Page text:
It's a steep drop from the efficient, nationalised public services in days of yore to the unreliable, privatised businesses of today's rip-off Britain.
|Come back, Blakey, all is forgiven. (Image copyright: ITV)|
I know the UK wasn’t exactly a socialist utopia in the 1970s, but as far as the public services went, when they were nationalised they were generally efficient, and if something went wrong it was usually fixed the same day. You didn’t get a load of attitude or, worse, dishonesty.
In broken Britain it’s a different story. Here’s just a few incidents of public service breakdowns that have happened to me recently.
1. Myself and Dawn caught the number 89 bus to Bexleyheath on Tuesday. She got on ahead, bleeped her Oyster card and was about to go upstairs when mine bleeped I was out of funds and so I had to get off. Dawn asked for credit – i.e. a ticket so she could get on a later bus – and the bus driver said no. The conversation then went something like this:
Dawn: I’ve had one before.
The bus driver ignores her.
Dawn: I said I’ve had one before.
Bus Driver: I was talking to [me].
Dawn: No you weren’t. You said I couldn’t have one.
He ignores her, prints out a credit ticket and grudgingly hands it over without saying anything.
Me: Thank you very little.
OK, I didn’t say that, but I wish I had done. A few weeks ago I got on another bus and the driver didn’t know if it called at a stop that was on his route. He was entirely dependent on his satnav.
2. We got a black cab from Lewisham to Welling last Saturday. Instead of taking the direct route, the driver turned off into an estate and went along the side roads to clock the fare up to £25. He could tell we’d had a few and thought that we wouldn’t notice and just pay up as we wanted to get home quickly. When he dropped us off, I told him I was only paying £15 as that’s what the journey should have cost. The driver gave me some verbal about it being more expensive because it was ‘that time of night’; it was 20 to 11, hardly late for a taxi. Dawn used her phone to take a picture of his cab number and we politely told him were going to report him. He roared off, tyres squealing, and gave me the finger.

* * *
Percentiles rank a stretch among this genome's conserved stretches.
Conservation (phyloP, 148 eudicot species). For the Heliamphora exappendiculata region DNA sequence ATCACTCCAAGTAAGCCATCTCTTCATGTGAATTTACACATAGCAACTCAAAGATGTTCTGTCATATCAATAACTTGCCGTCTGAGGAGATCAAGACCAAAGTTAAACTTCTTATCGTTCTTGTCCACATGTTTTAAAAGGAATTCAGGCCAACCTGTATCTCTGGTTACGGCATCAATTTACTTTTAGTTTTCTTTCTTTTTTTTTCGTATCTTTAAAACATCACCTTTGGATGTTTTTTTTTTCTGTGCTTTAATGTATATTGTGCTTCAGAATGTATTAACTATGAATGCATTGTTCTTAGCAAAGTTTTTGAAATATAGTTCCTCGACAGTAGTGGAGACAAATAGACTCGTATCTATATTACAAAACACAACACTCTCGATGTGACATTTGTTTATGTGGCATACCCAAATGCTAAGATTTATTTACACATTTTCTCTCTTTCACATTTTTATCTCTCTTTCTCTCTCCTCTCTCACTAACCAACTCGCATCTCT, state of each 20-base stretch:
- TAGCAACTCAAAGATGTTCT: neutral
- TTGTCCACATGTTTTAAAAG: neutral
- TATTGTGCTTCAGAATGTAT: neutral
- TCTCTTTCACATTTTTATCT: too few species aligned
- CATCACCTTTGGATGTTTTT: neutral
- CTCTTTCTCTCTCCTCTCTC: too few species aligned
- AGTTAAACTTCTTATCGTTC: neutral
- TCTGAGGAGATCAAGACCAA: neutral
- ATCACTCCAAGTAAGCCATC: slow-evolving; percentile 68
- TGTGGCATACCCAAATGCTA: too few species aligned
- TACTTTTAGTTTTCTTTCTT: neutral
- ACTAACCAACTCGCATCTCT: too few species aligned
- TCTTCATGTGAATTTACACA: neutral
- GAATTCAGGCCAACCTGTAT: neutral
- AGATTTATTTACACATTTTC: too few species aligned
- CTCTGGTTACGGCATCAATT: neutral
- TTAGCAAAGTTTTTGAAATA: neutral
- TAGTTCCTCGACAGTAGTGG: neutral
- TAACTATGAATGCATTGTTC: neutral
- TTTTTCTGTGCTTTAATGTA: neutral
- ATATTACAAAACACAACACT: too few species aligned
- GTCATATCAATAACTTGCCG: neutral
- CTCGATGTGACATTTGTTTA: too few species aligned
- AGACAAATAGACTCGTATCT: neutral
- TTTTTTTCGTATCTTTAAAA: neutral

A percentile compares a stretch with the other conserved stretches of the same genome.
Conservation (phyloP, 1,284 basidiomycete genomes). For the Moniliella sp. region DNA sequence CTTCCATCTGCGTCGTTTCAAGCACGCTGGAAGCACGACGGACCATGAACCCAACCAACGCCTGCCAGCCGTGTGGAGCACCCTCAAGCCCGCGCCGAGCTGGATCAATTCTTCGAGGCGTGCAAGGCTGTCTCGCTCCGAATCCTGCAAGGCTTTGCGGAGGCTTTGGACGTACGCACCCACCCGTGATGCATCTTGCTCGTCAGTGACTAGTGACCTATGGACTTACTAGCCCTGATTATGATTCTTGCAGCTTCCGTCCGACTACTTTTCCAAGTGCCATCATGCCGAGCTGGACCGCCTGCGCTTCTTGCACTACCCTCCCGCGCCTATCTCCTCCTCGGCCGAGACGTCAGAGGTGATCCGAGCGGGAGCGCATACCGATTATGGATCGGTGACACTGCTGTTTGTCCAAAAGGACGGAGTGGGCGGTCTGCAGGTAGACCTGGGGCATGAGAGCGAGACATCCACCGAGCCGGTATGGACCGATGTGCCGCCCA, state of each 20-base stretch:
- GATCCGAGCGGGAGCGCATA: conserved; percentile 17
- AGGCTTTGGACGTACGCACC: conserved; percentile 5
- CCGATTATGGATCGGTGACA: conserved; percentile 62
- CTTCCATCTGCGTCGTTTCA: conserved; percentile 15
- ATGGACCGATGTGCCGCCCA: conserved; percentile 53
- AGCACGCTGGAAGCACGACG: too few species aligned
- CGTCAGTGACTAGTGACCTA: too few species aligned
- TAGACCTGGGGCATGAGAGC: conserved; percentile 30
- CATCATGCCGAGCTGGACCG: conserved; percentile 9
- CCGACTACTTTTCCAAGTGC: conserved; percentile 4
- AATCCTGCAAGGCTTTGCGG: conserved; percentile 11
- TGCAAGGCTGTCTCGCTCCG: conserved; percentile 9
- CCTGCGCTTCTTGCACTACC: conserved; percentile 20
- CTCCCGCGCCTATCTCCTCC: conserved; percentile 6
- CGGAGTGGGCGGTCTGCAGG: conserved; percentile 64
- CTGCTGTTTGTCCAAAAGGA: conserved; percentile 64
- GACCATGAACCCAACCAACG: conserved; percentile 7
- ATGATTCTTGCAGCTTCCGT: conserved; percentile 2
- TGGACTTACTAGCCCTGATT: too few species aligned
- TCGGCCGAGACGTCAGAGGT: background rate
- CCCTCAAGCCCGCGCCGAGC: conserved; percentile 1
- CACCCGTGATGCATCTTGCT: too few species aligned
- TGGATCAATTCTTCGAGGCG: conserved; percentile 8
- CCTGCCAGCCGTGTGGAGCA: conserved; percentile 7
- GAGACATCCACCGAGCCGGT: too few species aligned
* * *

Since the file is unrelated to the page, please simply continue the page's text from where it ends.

3. A couple of weeks ago on my birthday, we took a cab from Welling to the pub in Lewisham where we were meeting friends. Dawn was rather surprised at the quote of £16 when, in the past, the same journey had cost 8. Soon after me and the girls got in the mini cab, things took a bizarre turn. Again, instead of taking the main road, the driver followed the questionable, repetitive instructions to ‘turn left, turn right’ from his satnav which put us somewhere in Kidbrooke village, miles out of the way. Unable to ‘turn left’ into a road as it was blocked by an oncoming van waiting to exit, he actually turned off the engine and sat waiting. I politely pointed out that it might be better to drive on and take another turning. The driver reacted as if this common sense idea had never occurred to him.
It took 50 minutes to get to Lewisham when it should have been a 15-20 minute journey. We paid the guy off as, by now, we just wanted to get to the pub as people had been waiting for us for over half an hour. Dawn was rightly incensed, but when she phoned the cab company, at first the controller at the other end wouldn’t pick up. When he finally did because she persisted, he said, ‘I know what you’re going to say Dawn, and you’ll have to ring after 10 tomorrow morning to complain.’ He was clearly in cahoots with the driver in trying to sting us for double the money. Dawn didn’t phone after 10 the next day. She went on every mini cab review site she could find and told the truth about what had happened.
4. I was in Welling library and wanted to print something out from my laptop. The girl behind the counter immediately looked rather flustered, rummaged through piles of paper and assured me the information I needed ‘was here somewhere.’ I told her not to worry, but if she did find the info to let me know. She didn’t.
5. I was in there this morning and I asked if there was anything wrong with the computers as they were all turned off. Saturday’s librarian truculently informed me that she hadn’t time to turn them on yet, in a tone of voice that clearly suggested it was my fault.
And so it goes on. Were things better years ago? I was a kid in the ‘70s, but I don’t remember my parents complaining a lot about the buses, trains or the services provided by our county council. Stuff worked and there wasn’t the unpleasant attitude of insulting people’s intelligence by ripping them off for as much money as possible, or so called customer service advisors being plain rude or ineffectual.
I’d like to think they’re in a minority, but some people clearly are Thatcher’s children.